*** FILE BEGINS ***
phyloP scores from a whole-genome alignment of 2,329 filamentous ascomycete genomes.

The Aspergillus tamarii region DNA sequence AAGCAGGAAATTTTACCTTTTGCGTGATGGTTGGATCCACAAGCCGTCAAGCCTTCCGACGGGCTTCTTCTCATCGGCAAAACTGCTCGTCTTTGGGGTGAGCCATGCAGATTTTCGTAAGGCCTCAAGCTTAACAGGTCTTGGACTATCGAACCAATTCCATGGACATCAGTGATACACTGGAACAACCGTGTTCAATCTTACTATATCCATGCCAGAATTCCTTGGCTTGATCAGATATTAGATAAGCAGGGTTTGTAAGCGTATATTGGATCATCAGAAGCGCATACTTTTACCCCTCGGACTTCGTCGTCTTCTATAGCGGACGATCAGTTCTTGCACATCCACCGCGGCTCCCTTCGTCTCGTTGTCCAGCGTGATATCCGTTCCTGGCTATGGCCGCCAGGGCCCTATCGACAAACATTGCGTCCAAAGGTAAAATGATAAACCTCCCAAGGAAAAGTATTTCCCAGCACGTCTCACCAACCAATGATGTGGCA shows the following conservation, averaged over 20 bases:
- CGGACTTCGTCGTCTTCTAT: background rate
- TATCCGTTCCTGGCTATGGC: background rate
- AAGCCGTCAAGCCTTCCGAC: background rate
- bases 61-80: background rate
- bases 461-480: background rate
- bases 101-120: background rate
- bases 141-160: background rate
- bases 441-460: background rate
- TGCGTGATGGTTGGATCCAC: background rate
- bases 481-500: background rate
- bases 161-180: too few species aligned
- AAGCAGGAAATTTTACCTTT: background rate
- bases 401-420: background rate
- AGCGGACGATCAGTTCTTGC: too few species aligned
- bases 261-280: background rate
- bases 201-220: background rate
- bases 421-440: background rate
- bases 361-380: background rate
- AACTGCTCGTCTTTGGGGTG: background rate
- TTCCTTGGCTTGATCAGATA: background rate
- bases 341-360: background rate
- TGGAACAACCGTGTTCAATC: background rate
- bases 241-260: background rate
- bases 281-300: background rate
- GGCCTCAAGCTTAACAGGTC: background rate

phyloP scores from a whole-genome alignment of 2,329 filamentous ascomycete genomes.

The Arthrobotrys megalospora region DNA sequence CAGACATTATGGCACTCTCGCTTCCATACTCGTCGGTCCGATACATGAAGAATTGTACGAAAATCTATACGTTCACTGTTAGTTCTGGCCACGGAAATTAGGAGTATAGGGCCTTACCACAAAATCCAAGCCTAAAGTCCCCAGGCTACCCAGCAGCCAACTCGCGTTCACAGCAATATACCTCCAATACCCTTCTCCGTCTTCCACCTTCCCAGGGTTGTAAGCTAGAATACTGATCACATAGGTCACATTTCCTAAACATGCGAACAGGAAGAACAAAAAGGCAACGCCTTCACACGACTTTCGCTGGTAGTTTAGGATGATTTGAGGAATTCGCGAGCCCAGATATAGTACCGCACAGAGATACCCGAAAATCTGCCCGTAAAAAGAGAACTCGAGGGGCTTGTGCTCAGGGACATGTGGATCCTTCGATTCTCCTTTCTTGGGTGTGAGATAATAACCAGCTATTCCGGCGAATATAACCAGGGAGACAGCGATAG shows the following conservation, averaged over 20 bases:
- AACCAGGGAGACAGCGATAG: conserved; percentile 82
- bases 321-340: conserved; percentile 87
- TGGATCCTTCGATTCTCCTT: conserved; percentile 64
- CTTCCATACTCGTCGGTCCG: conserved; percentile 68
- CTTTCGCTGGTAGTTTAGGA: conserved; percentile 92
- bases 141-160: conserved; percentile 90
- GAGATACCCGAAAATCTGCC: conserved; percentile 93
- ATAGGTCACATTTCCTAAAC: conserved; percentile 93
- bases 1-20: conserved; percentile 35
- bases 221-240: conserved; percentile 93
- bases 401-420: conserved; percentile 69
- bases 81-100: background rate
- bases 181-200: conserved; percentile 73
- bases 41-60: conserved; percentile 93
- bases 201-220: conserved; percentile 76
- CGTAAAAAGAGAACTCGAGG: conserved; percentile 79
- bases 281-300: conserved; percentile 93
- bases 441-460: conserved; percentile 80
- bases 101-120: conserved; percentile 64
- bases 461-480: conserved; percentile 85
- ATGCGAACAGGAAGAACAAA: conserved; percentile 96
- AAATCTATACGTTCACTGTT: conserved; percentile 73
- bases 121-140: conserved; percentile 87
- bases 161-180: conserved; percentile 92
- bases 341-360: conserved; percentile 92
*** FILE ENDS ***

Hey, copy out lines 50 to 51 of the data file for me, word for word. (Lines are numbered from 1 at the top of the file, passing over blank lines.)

- ATGCGAACAGGAAGAACAAA: conserved; percentile 96
- AAATCTATACGTTCACTGTT: conserved; percentile 73